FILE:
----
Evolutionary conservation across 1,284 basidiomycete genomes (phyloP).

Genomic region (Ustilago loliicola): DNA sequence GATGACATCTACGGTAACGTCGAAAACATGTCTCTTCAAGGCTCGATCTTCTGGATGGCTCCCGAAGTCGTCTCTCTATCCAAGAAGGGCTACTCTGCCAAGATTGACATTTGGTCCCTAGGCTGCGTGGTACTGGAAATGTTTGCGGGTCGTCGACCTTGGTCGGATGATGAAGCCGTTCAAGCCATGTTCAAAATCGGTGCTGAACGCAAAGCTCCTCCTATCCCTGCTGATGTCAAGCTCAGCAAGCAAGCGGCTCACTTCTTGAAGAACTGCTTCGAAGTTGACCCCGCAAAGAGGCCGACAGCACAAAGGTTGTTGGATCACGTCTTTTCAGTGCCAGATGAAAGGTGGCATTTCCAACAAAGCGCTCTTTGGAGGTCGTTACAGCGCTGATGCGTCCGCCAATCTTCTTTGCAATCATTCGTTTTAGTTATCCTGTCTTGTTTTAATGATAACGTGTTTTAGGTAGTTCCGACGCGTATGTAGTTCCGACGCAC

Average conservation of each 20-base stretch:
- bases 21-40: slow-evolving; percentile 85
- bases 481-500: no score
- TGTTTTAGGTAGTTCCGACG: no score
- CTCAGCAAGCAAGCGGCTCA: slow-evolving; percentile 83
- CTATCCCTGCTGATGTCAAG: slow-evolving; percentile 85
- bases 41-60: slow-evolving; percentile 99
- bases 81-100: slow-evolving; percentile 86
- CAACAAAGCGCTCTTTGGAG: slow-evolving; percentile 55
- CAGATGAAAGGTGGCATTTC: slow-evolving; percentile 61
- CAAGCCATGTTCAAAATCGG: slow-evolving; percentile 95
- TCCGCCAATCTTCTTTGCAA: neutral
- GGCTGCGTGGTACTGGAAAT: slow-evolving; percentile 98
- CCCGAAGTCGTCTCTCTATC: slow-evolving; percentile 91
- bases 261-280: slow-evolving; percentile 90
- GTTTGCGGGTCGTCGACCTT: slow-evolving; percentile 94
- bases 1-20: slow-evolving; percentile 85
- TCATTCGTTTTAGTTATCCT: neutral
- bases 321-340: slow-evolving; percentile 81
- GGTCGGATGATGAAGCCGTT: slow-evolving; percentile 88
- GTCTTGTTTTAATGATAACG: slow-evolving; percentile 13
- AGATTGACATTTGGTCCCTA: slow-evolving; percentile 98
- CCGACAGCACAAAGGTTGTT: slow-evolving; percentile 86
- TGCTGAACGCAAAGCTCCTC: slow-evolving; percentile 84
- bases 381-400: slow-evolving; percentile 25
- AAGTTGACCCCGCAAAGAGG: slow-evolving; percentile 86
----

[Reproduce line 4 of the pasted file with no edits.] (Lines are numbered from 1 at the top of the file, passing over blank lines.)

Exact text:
- bases 21-40: slow-evolving; percentile 85